The first public exploit of the known weaknesses in MD5. Lots of research done on MD5, culminating in papers in 2004 and 2007 on theoretical attacks against MD5. However CA’s still use MD5 in the signing process. Cluster of 200 PS3’s to create the collision and perform that attack. Attack against all SSL based connections using the vulnerability in MD5 (not in SSL). Certificate revocation is a problem, as was seen with the Debian OpenSSL vulnerability. Some basic overview of how the certificate request process works, and the MD5 hashing process. Original MD5 hash collision was demonstrated in 2004. in 2007 this was improved upon to go beyond the 128 byte limit of the 2004 attack. Process is to create a collision on the “to be signed” section of the certificate. Get the certificate signed and use this on the other certificate using a different identity. Of 30,000 collected certificates, 9,000 of them were signed with MD5. 97% of these were issued by RapidSSL. RapidSSL were also an easy target due to the automated fashion of certificate creation. The time of certificate creation was easily calculated for use with the MD5 collision. Another factor was the certificate serial number (RapidSSL uses sequential numbers). Due to the length of time needed to recreate the MD5 collision (3 days) an estimate of the certificate serial number needs to be made (using statistical analysis and incrementing the number through certificate purchases). The certificate request then needs to be done at the exact time to meet with the time used in the create collision certificate. If the attack is sucessful an intermediary certificate authority was created. From this point you can sign your owns certs and they will be valid. Suceeded in creating the certificate on the 4th attempt. Cost of the certificates was only $657. The private key created in this talk will NOT be released (and was backdated so it expired in Aug 2004 anyway). This said not every software checks the certificate validation date. This certificate is not revocable as the certificate has a blank URL for revocation checking (nice feature). Even if revocation was possible Firefox 2.x and IE6 don’t check for revocation as default. EV (extended validation) certificates are immune to this attack vector as they are not allowed to use MD5 with these certificates. It’s estimated that with some optimisation this attack could be done in 1 day using the Amazon EC2 service at a cost of $2,000. If you disable current CA’s that sign with MD5 then 30% of SSL on the Internet would stop working. In a twist of the normal way things play out, both Microsoft and Mozilla were asked to sign NDA’s. Apparently both signed (although MS took a bit longer than Mozilla).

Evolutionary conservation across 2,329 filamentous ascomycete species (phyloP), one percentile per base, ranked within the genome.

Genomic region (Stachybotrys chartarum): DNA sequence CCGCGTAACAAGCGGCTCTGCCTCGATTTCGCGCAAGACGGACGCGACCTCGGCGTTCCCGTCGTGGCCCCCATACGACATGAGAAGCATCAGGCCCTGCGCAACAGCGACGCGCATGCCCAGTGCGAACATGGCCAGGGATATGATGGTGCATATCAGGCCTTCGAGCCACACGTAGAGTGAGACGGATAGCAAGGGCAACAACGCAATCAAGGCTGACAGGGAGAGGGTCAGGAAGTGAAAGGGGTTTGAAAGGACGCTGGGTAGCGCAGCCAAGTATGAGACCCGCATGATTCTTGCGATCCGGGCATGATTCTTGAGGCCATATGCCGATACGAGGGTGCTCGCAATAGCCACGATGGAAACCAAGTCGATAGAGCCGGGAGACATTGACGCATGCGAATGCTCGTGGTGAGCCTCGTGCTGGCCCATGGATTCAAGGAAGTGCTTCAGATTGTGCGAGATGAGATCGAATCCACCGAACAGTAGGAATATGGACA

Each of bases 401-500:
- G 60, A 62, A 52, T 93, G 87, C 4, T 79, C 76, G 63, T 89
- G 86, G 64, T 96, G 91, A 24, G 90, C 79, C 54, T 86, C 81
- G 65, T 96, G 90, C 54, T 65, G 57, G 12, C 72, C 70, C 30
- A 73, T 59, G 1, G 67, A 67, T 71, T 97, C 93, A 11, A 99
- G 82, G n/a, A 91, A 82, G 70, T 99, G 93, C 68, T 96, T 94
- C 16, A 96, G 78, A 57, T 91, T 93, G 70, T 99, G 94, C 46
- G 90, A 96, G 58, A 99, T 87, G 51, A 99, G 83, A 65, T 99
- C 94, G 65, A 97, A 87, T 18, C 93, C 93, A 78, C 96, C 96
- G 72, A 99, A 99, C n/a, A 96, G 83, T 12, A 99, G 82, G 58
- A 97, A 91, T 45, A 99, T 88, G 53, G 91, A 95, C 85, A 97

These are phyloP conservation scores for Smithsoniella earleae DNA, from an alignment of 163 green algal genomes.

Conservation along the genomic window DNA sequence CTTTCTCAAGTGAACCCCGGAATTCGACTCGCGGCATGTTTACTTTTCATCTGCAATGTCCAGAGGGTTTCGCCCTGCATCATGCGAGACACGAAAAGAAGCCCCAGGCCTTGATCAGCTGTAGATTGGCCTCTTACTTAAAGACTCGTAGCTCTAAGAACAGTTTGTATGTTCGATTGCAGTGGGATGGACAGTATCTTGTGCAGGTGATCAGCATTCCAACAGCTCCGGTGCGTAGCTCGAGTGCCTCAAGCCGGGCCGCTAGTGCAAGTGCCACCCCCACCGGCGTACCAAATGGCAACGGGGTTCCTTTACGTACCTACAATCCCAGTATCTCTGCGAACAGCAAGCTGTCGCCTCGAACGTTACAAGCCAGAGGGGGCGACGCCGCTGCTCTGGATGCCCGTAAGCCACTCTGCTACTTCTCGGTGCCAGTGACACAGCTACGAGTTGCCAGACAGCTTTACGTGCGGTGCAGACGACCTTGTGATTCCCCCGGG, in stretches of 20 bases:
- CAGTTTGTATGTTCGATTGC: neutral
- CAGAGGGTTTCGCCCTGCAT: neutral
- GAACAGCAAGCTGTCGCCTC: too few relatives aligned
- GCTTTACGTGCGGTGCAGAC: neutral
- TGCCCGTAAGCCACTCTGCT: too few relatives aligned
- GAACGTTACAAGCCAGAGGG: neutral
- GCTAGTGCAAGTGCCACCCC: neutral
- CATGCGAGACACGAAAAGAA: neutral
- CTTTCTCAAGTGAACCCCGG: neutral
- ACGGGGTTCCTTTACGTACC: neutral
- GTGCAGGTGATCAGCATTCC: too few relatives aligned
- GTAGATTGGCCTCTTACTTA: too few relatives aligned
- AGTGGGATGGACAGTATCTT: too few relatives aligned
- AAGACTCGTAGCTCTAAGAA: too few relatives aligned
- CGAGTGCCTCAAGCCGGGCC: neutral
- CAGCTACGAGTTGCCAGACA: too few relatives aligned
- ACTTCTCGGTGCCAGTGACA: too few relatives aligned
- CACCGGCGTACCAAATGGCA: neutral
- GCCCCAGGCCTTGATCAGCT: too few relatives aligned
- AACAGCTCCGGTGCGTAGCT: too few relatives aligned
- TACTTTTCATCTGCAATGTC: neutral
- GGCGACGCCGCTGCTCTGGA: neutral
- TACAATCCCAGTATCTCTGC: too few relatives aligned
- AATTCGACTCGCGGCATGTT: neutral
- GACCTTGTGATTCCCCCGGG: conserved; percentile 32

Breakdown… MD5 is and has been broken for a long time, move on use SHA-1 at least. The effected CA’s have been contacted to make this switch. The question outstanding is “Can we trust CA’s that have used MD5 to sign certificates in the past”. There is always a chance that somebody has already used this attack and we don’t know about it.